• Mt 13:41 The Son of Man will send forth His angels, and they will gather out of His kingdom all stumbling blocks, and those who commit lawlessness,
• Jn 5:4 for an angel of the Lord went down at certain seasons into the pool and stirred up the water; whoever then first, after the stirring up of the water, stepped in was made well from whatever disease with which he was afflicted.
• Acts 12:23 And immediately an angel of the Lord struck him because he did not give God the glory, and he was eaten by worms and died.

What’s more, they were charged to watch over and serve God’s children e.g.
Ps 34:7 The angel of the LORD encamps around those who fear Him, and rescues them.
• Ps 91:11 For He will give His angels charge concerning you, to guard you in all your ways.
• Mt 18:10 See that you do not despise one of these little ones, for I say to you that their angels in heaven continually see the face of My Father who is in heaven.
• Heb 1:14 Are they not all ministering spirits, sent out to render service for the sake of those who will inherit salvation?

As to when, the Bible did not state explicitly, but there are hints:
Gen 2:1 Thus the heavens and the earth were completed, and all their hosts. The hosts refer to heavenly hosts, or angels.
• Ex 20:11 For in six days the LORD made the heavens and the earth, the sea and all that is in them, and rested on the seventh day; therefore the LORD blessed the Sabbath day and made it holy. “All that is in them” would include angels.
• Job 38:6-7 On what were its bases sunk? Or who laid its cornerstone, when the morning stars sang together and all the sons of God shouted for joy?
When God laid the cornerstone of the earth, the morning stars and the sons of God, both referring to angels, were there already to sing and praise.
So the clues point to early in the creation week, but we just can’t be sure.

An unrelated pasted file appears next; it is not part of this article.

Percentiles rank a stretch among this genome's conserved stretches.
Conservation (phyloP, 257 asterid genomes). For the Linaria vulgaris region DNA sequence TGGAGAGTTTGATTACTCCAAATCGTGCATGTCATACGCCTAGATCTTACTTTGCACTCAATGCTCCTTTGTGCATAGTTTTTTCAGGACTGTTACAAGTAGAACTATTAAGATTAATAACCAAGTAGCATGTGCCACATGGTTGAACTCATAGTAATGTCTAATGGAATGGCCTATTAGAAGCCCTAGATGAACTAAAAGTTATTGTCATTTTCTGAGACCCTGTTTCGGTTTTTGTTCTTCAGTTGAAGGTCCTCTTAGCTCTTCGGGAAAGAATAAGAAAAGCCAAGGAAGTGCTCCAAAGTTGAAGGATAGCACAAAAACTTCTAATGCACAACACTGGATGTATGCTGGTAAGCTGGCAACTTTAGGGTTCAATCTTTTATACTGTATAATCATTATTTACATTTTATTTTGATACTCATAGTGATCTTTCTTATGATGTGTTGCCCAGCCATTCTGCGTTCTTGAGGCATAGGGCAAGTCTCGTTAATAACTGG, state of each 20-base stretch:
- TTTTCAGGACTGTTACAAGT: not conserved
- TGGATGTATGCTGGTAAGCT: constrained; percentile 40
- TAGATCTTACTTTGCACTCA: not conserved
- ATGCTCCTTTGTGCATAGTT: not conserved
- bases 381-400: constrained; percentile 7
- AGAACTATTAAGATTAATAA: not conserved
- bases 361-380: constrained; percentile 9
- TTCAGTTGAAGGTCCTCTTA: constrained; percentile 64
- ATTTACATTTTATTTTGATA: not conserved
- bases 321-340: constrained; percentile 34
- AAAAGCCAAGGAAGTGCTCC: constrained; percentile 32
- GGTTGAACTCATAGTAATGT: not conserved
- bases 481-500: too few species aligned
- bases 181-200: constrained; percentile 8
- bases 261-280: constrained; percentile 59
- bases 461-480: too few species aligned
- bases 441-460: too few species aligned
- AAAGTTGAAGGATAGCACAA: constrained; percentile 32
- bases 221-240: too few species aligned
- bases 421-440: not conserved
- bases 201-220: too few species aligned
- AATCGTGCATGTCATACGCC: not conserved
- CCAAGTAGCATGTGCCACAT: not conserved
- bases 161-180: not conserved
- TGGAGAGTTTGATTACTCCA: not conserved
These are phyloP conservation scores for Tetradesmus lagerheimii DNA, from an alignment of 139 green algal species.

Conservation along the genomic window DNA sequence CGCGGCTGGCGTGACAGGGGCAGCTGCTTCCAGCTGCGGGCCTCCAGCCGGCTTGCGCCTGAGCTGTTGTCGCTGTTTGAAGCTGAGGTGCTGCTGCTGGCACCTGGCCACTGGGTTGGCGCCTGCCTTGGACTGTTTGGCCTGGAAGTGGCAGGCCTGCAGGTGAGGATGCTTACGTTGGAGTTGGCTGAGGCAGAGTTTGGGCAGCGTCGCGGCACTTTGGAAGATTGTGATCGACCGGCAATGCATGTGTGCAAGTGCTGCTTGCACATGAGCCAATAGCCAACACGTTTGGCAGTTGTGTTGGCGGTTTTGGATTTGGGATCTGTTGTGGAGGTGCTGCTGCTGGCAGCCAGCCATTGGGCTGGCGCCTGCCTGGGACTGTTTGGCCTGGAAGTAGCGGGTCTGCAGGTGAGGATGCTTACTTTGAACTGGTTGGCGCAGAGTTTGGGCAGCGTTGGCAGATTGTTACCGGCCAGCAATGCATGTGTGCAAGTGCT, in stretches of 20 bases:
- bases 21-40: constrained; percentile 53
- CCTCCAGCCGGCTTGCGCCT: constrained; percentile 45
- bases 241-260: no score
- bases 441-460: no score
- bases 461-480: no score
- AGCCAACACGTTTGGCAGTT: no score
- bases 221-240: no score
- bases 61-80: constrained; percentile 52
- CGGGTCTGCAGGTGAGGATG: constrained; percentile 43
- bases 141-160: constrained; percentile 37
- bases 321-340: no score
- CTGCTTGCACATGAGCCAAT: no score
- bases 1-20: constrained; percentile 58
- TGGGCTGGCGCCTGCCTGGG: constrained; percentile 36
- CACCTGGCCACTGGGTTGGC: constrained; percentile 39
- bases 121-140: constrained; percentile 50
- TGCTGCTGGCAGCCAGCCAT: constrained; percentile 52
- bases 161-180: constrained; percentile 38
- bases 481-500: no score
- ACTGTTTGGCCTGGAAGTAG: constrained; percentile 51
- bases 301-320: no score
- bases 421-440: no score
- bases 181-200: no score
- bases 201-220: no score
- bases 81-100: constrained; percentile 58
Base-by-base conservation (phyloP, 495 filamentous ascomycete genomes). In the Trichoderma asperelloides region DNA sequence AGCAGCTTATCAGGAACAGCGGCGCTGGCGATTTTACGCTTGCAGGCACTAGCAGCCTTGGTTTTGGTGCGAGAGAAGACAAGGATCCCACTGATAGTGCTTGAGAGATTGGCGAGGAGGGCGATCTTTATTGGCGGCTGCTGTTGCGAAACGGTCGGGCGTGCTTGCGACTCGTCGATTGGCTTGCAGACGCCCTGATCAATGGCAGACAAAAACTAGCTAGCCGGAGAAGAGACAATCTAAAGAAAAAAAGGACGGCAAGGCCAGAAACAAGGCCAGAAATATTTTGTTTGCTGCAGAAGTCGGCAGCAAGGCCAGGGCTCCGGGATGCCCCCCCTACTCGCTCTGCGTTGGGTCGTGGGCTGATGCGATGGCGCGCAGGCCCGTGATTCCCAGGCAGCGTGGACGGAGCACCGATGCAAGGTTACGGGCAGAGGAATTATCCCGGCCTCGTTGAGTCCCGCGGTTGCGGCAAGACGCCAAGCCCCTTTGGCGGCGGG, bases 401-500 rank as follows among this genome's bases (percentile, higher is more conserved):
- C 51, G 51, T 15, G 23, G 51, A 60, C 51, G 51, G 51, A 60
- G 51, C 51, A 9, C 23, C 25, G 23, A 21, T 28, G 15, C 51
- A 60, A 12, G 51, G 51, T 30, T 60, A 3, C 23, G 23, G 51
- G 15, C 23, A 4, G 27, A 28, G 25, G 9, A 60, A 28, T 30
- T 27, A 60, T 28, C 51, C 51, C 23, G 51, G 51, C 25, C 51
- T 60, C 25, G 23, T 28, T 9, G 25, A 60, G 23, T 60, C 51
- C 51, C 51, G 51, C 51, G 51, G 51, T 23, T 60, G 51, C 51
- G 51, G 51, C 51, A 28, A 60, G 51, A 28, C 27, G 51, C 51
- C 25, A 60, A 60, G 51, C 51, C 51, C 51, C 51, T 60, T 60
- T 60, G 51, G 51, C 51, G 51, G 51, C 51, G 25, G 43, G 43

I Don’t Believe in God!

Q. “Don’t tell me about your religion. I don’t believe in God.” How would you answer that?

A. There are many ways to approach this. Let’s start by defining what, or who, we mean. The Oxford Dictionary defines god as “the creator and ruler of the universe and source of all moral authority; the supreme being”:
• Creator means “a person or thing that brings something into existence”;
• Ruler and source of all moral authority implies, as a minimum, intelligence and goodness; and
• Supreme being means the highest person.

For people who don’t believe in God, even though they may not say it, essentially they are denying:
A creator or First Cause. The Law of Cause and Effect states that every material effect must have an adequate antecedent or simultaneous cause. If you trace our physical universe to its beginning, it must be caused by something or someone outside of itself. It cannot cause itself into existence, otherwise it would violate the law of non-contradiction. This is because the universe must exist in order for it to create anything, and it must not exist such that it has to be created. But self-creation requires both to be true simultaneously, and it simply can’t be, otherwise logic breaks down and there is no basis for reasoning. So a transcendent First Cause must pre-exist our universe, whom we call the Creator.
A designer. If you examine our universe, you will observe order (e.g. planetary orbits), symmetry (e.g. structure in organisms), and intricate design such that things work together. Just as a building requires an architect and a painting requires a painter, so this careful design requires a highly intelligent Designer who planned and executed everything.
A person. Not only is the First Cause all-powerful in order to create the universe, and all-knowing to design all living and inorganic matters, He must have personality as we have intellect, emotions, an innate sense of right and wrong (morals), and a will to decide, as that which is created, namely us, cannot be greater than the creator.

So simple logic tells us that an omnipotent (all-powerful), omniscient (all-knowing), moral being (person) exists, and we call this First Cause Designer God. To say that you don’t believe in God simply tells us that you do not want to accept the evidence, which are plenty. It does not change the fact that God exists, who you can know if you care to find out.